Rain provides some unique photographic opportunities such as this. Timing and patience was key to capturing the inevitable head shake of this male lion as the rain built up on his mane. Photograph by Trevor McCall-Peat.

The four Majingilane males in the pouring rain. Photograph by James Tyrrell

 

Another example of predators, this time the Tsalala Breakaway Pride, hunting in the rain. They spotted an approaching herd of buffalo and with relative ease they were able to get close enough without being seen or heard to launch their attack. Without the rain they would have most likely been spotted earlier on. Photograph by James Souchon

Having seen how desperate this land was for water during the midst of the drought and watching the subsequent transformation that the recent rains have caused over the last few months has been a true privilege. Having said that, there’s no doubt that rain can be frustrating at times, especially when you have been planning your dream safari for a year. We can’t guarantee that there won’t be rain on your game drives but we can definitely guarantee that you will still have lots of fun and unique experiences if you are open to them.

About the Author

James Souchon

Field Guide

James started his guiding career at the world-renowned Phinda Game Reserve, spending four years learning about and showing guests the wonder of the incredibly rich biodiversity that the Maputaland area of South Africa has to offer. Having always wanted to guide in the ...

View James's profile

10 Comments

on How to Survive a Safari in the Rain

Join the conversationJoin the conversation

Dina
Guest

Hi James, we experienced rain and indeed it can be great but more when you have thunderstorms!
We are leaving for Botswana Tomorrow , must say that I hope for some sunny days..Warm regards

Tony Goldman
Guest

Thanks,James for a lovely article as going on safari in the summer carries a real rain threat and if you are prepared it takes the edge off and you see different things as you noted well.In addition there are excellent rain covers not only for cameras but also for the expensive long lenses and they are not expensive.One last thought is that if you forget you can always use a garbage /trash bag which works very well for all photo equipment.

Gillian Evans
Guest

Hi James – you are spot on! Heading out to you in 3 days and yes we have been scanning the weather reports and seeing a fair amount of heavy rain forecast and feeling a bit downhearted! But – waterproof trousers and jacket packed! Lens and camera covers packed! We’re coming prepared (apart from the gumboots!) and the sun may even shine and there are often great opportunities as the sun breaks through the clouds for a great photo! Looking forward to it! What a difference from this time last year when the ground was tinder dry!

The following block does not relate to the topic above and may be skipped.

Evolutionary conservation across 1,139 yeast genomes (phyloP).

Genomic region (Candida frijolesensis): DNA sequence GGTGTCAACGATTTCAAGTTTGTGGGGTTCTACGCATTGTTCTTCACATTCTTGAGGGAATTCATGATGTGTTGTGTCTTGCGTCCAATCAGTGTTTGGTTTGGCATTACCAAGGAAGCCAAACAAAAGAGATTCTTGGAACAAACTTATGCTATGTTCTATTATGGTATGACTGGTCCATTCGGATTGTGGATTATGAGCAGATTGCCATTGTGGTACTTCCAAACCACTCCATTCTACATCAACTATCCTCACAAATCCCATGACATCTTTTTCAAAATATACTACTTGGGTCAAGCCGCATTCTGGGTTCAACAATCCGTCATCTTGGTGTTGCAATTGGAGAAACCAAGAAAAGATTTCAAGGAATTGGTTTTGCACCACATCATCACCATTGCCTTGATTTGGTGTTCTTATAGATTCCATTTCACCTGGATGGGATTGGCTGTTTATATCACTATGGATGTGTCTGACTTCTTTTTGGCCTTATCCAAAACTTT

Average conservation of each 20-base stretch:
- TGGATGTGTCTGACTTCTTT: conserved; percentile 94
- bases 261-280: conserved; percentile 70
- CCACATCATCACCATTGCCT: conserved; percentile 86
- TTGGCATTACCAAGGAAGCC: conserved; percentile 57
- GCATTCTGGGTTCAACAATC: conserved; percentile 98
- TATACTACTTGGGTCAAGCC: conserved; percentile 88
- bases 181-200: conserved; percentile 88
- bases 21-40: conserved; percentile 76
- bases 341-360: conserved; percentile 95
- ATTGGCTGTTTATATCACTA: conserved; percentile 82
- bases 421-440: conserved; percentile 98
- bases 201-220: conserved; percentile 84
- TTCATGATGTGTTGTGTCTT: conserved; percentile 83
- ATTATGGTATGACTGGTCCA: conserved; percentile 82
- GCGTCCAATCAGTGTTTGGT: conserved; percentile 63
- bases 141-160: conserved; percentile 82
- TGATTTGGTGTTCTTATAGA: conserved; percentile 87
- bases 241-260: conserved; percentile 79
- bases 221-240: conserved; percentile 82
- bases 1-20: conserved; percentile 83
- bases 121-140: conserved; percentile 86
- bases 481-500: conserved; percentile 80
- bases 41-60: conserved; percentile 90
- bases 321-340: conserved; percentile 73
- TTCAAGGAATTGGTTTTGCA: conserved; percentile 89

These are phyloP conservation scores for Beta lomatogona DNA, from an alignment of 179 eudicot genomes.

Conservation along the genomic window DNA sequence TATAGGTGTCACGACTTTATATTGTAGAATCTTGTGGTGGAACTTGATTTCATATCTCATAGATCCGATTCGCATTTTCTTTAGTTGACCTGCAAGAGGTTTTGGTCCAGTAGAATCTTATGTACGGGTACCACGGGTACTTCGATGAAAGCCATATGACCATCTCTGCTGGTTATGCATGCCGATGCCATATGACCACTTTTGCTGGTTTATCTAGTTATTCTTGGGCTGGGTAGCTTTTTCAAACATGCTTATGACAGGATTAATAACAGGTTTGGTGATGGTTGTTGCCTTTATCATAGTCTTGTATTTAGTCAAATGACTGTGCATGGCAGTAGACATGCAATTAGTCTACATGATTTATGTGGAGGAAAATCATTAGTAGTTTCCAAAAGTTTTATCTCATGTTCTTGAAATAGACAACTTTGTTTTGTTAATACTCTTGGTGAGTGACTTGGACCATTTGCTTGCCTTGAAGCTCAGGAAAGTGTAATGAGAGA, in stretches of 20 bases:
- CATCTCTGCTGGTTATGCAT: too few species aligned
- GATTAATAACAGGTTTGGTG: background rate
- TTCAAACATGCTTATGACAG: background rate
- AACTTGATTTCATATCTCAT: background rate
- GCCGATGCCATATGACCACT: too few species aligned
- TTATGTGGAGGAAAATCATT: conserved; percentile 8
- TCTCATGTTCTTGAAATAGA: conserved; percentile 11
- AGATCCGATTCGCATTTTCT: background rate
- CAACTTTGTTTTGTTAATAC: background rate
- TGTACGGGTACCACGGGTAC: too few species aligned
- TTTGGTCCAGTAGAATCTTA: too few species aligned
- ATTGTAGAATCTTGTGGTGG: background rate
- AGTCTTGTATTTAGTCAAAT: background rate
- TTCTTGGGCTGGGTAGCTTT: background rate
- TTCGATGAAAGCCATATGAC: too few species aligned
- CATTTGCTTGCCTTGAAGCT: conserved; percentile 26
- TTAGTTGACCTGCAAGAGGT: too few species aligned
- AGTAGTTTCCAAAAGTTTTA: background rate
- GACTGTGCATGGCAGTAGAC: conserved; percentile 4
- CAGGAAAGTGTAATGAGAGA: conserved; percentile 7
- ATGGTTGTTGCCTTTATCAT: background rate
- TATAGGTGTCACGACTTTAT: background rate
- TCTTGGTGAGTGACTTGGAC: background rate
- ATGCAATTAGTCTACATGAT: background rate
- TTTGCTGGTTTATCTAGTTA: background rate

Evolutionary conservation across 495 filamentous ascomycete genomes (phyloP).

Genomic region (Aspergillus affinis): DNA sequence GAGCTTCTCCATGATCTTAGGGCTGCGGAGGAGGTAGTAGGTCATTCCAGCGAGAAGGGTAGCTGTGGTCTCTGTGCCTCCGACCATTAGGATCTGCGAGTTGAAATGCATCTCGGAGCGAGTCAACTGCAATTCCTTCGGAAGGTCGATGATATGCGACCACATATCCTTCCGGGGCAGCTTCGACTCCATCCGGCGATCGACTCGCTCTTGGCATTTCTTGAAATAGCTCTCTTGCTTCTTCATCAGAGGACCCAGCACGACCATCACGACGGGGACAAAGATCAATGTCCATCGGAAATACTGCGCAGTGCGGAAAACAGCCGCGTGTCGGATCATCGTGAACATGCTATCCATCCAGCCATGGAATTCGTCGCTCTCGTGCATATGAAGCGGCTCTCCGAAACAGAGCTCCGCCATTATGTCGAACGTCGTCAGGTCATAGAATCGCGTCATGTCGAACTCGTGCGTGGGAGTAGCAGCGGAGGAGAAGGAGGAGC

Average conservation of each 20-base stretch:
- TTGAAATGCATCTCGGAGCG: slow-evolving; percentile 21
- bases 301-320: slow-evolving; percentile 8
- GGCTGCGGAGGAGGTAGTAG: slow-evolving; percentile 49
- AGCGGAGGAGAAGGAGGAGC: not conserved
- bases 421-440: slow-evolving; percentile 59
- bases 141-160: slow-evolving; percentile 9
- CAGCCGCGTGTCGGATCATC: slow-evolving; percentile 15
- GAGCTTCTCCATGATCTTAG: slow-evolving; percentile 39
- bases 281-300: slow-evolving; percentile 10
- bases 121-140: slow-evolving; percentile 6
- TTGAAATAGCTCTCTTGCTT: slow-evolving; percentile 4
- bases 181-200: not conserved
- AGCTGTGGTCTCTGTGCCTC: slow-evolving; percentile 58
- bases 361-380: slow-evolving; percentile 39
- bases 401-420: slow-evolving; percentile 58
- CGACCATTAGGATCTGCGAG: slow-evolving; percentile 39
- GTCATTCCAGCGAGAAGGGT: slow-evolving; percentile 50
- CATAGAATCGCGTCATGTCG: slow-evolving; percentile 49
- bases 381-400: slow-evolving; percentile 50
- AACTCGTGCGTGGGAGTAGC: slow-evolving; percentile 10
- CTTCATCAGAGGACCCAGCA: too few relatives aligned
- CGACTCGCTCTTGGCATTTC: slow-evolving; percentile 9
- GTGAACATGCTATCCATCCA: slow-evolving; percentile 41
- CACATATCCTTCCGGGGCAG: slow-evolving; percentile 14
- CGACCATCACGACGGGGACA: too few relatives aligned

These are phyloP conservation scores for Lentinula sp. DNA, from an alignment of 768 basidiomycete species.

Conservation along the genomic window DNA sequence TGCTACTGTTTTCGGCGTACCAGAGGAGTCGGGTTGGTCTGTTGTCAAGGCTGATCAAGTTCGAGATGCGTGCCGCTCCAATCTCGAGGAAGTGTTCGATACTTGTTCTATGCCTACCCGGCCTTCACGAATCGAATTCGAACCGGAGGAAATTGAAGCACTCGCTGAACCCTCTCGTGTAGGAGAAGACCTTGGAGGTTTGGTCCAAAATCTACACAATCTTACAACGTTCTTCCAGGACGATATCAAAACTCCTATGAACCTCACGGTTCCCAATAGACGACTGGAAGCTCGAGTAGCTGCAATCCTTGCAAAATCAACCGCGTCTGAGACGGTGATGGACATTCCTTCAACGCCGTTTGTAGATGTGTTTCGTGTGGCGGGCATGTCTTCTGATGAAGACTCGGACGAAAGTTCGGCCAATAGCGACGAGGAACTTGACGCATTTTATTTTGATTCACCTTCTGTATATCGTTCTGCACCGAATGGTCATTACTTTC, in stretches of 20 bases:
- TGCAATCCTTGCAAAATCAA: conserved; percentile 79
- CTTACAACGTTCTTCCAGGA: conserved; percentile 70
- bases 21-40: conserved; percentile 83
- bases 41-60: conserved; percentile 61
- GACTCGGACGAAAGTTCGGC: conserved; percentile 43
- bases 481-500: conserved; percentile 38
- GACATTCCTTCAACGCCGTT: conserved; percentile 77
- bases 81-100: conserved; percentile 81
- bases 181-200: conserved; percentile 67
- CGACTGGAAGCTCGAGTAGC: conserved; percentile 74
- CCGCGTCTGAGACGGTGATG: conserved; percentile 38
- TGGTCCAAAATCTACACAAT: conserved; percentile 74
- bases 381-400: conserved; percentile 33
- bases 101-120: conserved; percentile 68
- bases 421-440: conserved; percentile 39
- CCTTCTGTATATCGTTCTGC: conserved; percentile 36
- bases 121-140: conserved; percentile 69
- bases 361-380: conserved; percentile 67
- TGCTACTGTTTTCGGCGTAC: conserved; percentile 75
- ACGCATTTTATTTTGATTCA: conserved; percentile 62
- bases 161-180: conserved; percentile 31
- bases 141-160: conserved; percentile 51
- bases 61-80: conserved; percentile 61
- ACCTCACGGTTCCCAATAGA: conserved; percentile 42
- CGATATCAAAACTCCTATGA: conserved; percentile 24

Judy Guffey
Guest

Ah…if only ponchos in the vehicles weren’t one-size-fits-all. Wearing one ona 5 foot tall frame is not fun….but I’ll still go out. Should remember wellies also. An udea to rent? Like camera equipment? Just a thought from a guest who leaves my heart in Londolozi when I depart the reserve.

Lea
Guest

Great article James. You are right, so you get wet – you can always change when you get back. The animals do take advantage of the rain and wind, so you never know what’s around the next corner. Thanks very much.

Carole Househam
Guest

Everything looks very different to when I was there last year, like you say it was tinder dry. Enjoy the different experience with such a different flora look to last year at this time.

Byron
Guest

Good advice James. To keep positive and see it as an adventure is key.

Bev Goodlace
Guest

My recommendation is to just enjoy the fantastic rain. I prefer to wear slops when it rains during a game drive – easy to dry and no wet socks. So happy there have been such good rains.

Jill Larone
Guest

Great blog, James! You just have to embrace the journey, no matter what the weather. It will be the most incredible experience of your life, guaranteed!

Sibu
Guest

We are visiting the Kruger next Summer and rain has always been my biggest worry. That has now changed, thanks to this article, in fact, I wish it could rain in one of our Safaris. Thanks James !!